It’s 7:03 AM. And on this mid-November Sunday, I’m sitting on my couch, thinking about Kurt Vonnegut. I’m reading his funny little book, God Bless You, Dr. Kevorkian (Seven Stories Press), a collection of fictionalized interviews Vonnegut had with dead people. What began as 90-second interludes for New York City’s public radio station, ultimately, resulted in a book.
Most of the interviews begin with “today’s controlled near-death experience,” and end with “This is Kurt Vonnegut, signing off in the lethal injection facility at Huntsville, Texas.”
(Kurt Vonnegut, Jr. died, realistically, on April 11, 2007, as a result of brain injuries incurred several weeks prior, from a fall at his home in New York City. He was 84 years old.)
What I like about this slim volume of a masterpiece is the little tidbits of information a reader consumes about the past-on interview subjects. For example: I did not know the famous American defense attorney, Clarence Darrow (1857-1938), came from a small farming town in Ohio called Farmdale. I am from a little Ohio farm township, as well. Deerfield, OH, to be exact. Though I am far from being an attorney – a famous one, at that – I still feel a little connection and pride that I came from the same kind of grounds as Darrow, Ambrose Bierce (1842 – disappeared 1914), and Hart Crane (1899-1932). Crane was actually from Garrettsville, OH, in Portage County. Deerfield is a part of Portage County, as well.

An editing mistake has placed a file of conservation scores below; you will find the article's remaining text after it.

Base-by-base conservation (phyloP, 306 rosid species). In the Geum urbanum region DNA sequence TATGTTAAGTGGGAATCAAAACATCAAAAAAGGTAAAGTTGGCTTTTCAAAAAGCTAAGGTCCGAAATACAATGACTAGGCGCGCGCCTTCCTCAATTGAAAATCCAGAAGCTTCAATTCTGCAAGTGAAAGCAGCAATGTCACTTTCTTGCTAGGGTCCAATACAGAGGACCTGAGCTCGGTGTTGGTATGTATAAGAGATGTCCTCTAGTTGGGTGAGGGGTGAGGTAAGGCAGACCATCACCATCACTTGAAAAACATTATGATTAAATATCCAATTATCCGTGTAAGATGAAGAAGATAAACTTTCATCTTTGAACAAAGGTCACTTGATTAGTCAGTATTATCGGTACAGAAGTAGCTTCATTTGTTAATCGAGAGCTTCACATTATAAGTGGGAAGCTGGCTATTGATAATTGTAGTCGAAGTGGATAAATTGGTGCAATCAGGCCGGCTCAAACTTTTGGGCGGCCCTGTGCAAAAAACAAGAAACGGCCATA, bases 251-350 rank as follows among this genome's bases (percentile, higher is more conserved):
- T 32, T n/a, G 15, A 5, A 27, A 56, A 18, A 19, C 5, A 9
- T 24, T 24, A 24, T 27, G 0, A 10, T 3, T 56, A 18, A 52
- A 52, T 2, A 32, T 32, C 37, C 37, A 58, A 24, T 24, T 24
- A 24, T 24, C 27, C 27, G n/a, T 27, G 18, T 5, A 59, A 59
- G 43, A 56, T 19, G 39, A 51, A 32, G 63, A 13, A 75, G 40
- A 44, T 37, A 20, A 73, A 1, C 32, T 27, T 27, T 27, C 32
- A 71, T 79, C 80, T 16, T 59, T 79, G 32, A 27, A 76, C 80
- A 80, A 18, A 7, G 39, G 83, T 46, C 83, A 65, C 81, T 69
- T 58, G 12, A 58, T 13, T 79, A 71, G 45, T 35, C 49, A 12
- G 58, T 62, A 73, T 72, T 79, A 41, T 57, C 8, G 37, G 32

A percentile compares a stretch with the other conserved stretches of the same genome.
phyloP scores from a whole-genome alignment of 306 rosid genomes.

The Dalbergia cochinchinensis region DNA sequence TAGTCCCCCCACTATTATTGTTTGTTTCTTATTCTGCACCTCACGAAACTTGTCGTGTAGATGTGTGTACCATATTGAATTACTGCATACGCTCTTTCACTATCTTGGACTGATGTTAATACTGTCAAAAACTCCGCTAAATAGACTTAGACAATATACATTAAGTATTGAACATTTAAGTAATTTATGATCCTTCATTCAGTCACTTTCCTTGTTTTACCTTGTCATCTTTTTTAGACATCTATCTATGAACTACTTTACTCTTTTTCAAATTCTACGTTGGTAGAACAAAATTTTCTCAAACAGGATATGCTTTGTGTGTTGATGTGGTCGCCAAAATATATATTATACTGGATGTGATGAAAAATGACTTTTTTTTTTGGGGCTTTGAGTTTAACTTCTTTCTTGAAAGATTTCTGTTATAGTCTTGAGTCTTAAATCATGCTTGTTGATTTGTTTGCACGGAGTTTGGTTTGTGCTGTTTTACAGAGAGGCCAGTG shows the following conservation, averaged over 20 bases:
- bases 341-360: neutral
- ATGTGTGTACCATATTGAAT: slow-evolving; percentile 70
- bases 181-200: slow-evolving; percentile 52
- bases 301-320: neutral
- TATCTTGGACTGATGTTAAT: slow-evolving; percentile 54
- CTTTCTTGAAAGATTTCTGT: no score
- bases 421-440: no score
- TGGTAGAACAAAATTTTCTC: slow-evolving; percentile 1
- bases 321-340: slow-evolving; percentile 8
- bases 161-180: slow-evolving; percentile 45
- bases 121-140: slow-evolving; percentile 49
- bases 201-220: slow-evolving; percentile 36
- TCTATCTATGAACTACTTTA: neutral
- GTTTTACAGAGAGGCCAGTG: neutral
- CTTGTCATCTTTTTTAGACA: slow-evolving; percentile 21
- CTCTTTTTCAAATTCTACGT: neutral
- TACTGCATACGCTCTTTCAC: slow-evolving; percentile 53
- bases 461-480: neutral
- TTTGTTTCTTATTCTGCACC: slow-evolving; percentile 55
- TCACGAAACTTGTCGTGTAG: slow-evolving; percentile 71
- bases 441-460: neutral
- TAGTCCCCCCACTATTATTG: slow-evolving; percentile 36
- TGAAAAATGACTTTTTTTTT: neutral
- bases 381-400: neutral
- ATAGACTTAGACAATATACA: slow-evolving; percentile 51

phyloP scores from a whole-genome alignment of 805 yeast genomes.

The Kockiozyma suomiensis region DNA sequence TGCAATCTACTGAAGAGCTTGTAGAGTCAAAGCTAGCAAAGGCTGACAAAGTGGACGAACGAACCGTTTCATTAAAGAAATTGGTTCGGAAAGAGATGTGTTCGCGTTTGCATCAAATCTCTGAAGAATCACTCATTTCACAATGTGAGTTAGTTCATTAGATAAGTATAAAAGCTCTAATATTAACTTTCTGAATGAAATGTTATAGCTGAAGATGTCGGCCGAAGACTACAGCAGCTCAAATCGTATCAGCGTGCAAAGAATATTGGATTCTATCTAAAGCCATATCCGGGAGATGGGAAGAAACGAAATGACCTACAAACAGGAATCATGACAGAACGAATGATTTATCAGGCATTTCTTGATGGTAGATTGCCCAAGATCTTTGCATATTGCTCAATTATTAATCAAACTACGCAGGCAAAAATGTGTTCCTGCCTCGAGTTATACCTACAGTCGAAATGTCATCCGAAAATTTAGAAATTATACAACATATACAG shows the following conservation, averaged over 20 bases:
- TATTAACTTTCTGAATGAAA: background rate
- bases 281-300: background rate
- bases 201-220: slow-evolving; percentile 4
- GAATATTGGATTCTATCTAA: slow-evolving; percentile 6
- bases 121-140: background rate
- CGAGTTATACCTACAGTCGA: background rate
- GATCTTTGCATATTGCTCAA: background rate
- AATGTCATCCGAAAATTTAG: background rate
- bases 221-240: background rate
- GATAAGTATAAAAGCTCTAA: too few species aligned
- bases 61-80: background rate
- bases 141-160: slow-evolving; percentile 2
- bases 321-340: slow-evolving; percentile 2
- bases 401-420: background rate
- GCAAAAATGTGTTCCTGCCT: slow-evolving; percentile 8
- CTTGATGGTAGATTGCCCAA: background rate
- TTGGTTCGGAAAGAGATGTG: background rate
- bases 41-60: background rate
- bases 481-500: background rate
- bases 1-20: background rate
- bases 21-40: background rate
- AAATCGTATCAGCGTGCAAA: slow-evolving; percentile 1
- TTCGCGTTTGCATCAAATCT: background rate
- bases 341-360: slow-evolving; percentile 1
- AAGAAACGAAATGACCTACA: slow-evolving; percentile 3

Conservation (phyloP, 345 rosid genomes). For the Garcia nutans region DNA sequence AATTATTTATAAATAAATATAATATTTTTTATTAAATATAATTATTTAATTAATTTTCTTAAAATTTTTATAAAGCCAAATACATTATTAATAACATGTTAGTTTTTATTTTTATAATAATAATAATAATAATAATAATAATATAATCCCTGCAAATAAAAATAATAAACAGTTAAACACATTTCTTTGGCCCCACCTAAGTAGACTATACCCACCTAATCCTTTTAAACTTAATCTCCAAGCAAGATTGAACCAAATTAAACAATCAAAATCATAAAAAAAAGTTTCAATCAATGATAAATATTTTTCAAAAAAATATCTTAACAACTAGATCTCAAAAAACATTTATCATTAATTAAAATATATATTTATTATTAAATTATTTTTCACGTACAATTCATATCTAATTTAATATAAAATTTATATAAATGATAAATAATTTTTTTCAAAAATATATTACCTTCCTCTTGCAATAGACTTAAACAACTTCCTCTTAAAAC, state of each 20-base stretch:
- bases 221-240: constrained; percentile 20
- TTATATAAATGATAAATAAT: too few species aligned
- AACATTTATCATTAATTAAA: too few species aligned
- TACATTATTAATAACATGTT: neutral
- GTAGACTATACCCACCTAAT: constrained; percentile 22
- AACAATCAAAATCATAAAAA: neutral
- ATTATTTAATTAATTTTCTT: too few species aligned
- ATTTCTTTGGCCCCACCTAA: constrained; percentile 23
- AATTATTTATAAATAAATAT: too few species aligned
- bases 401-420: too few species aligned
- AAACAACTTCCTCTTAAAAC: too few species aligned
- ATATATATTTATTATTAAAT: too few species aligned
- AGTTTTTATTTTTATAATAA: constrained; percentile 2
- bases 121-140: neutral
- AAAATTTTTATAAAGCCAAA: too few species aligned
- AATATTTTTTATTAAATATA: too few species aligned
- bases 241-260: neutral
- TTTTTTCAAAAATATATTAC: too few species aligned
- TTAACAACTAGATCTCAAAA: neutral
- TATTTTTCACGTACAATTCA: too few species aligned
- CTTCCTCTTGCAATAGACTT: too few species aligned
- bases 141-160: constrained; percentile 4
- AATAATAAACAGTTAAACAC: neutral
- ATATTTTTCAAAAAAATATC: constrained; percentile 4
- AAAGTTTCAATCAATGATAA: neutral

Back to Vonnegut:
I started reading K. Vonnegut, Jr. in college. No. None of his books were assigned to me to read for a class. In a bookstore one fall afternoon, on a display table of American classics, was Slaughterhouse-Five, Vonnegut’s 1969, science fiction-laced novel about the bombing of Dresden during World War 2. By my fourth year of college, at the University of Akron, I had read most of his novels, and some short fiction collections. His style of writing both intrigued and inspired me. It still does. And I am not finished with devouring his work.
One of the great things about Great Writers is their capability to continue the element of surprise for the reader. God Bless You, Dr. Kevorkian was published in 1999, and this was the first time I read it. More of Vonnegut’s books will be included in my library. I’m sure the good author will bless me with more surprises.
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